An Anthology (Remastered) Duane Allman
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- 1B.B. King Medley: Sweet Little Angel / It's My Own Fault / How Blue Can You Get07:12
- 2Hey Jude04:04
- 3The Road Of Love02:57
- 4Goin' Down Slow08:49
- 5The Weight03:00
- 6Games People Play02:48
- 7Shake For Me02:42
- 8Loan Me A Dime13:03
- 9Rollin' Stone05:03
- 10Livin On The Open Road03:05
- 11Down Along The Cove03:05
- 12Please Be With Me03:51
- 13Mean Old World03:53
- 15Statesboro Blues04:19
- 16Don't Keep Me Wonderin'03:30
- 17Stand Back03:27
- 19Little Martha02:09
Info for An Anthology (Remastered)
Few artists have had as large an impact on popular music in such a short period of time as legendary guitarist Duane Allman. In just four years, Allman laid down session tracks for some of music’s most important stars, founded one of rock ‘n’ roll’s most influential collectives and redefined the lead guitar, spawning multiple generations of guitar heroes who continue to rediscover his genius 45 years after his tragic death at age 24.
On October 28, Mercury/UMe will reissue Allman’s long-out-of-print 1972 double LP, An Anthology, on HighResAudio. The career-defining retrospective was released in two installments shortly after Allman’s death in a 1971 motorcycle accident in Macon, Ga. The release coincides with the October 29 anniversary of his death and comes about a month before he would have turned 70, on November 20.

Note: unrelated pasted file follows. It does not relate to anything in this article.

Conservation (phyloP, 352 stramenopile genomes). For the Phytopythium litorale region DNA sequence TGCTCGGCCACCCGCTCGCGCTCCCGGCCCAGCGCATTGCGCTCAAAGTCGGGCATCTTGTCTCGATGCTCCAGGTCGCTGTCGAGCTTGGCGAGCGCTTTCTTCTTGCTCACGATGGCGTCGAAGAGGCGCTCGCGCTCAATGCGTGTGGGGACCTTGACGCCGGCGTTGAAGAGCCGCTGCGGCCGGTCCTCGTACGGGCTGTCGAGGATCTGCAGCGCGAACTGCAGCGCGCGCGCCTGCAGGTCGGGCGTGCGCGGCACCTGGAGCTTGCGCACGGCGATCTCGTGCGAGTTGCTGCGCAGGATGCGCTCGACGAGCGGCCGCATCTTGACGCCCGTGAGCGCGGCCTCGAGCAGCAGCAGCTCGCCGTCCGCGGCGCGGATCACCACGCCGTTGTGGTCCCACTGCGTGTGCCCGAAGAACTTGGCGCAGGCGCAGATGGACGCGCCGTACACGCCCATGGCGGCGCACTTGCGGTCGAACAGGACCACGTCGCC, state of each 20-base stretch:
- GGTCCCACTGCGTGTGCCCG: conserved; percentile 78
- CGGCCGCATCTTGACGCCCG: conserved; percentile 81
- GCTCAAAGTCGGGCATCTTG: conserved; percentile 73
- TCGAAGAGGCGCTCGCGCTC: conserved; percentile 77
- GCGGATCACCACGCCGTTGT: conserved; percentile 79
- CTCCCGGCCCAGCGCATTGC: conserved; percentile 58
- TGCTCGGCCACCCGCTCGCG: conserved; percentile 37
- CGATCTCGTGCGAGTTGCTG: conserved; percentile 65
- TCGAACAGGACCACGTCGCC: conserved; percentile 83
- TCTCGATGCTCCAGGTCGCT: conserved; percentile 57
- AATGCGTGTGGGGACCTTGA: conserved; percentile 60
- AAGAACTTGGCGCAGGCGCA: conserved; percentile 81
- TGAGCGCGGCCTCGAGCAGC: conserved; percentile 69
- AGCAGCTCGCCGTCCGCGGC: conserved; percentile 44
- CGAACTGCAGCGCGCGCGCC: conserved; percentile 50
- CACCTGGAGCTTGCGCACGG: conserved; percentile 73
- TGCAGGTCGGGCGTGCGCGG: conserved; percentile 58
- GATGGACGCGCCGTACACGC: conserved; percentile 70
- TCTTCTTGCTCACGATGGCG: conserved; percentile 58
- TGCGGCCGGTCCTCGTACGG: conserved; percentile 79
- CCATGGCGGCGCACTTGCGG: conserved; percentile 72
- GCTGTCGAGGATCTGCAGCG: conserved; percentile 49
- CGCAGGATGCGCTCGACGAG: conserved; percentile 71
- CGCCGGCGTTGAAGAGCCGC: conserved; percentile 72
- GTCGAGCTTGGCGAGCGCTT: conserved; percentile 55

Allman’s impact on rock is incalculable, influencing players and exciting fans through non-stop exposure on radio, in popular culture and through the sounds of the legion of players who’ve mimicked him over the years. An Anthology captures Allman in the many guises he somehow developed in just four years – from his time as a session musician at the iconic FAME Studios in Muscle Shoals to his fraternization with fellow legend Eric Clapton and his fiery, virtuoso work with The Allman Brothers Band.
The double album-set opens with a 20-year old Allman showcasing his blues player skills with a devilish slide hand and epic sense of grandeur on the track “B.B. King Medley” recorded with his bandmates Hour Glass in 1968. Allman caught the attention of Rick Hall, visionary producer at Muscle Shoals, and decided to put him on Wilson Pickett’s version of the Beatles’ “Hey Jude” which led to another huge opportunity for Allman when Atlantic Records’ Jerry Wexler heard his work and bought out his contract. That led to sessions with Aretha Franklin, Boz Scaggs, John Hammond, King Curtis, Bonnie & Delaney & Friends and Clarence Carter, all of whom make an appearance on An Anthology.
Around the same time Allman founded The Allman Brothers Band and moved the group to Macon, where they began to redefine rock ‘n’ roll with a blend of fire and ice - high energy solo runs provided by Duane and laid-back cool provided by his brother Gregg - that still reverberates in pop music today as country music artists and fans rediscover and reinterpret 1970s Southern rock. The closing side of the second platter includes benchmark Allman Brothers recordings such as the sound-defining “Statesboro Blues,” the lowdown boogie “Stand Back” and the spacy, jazz-influenced “Dreams” and “Little Martha.”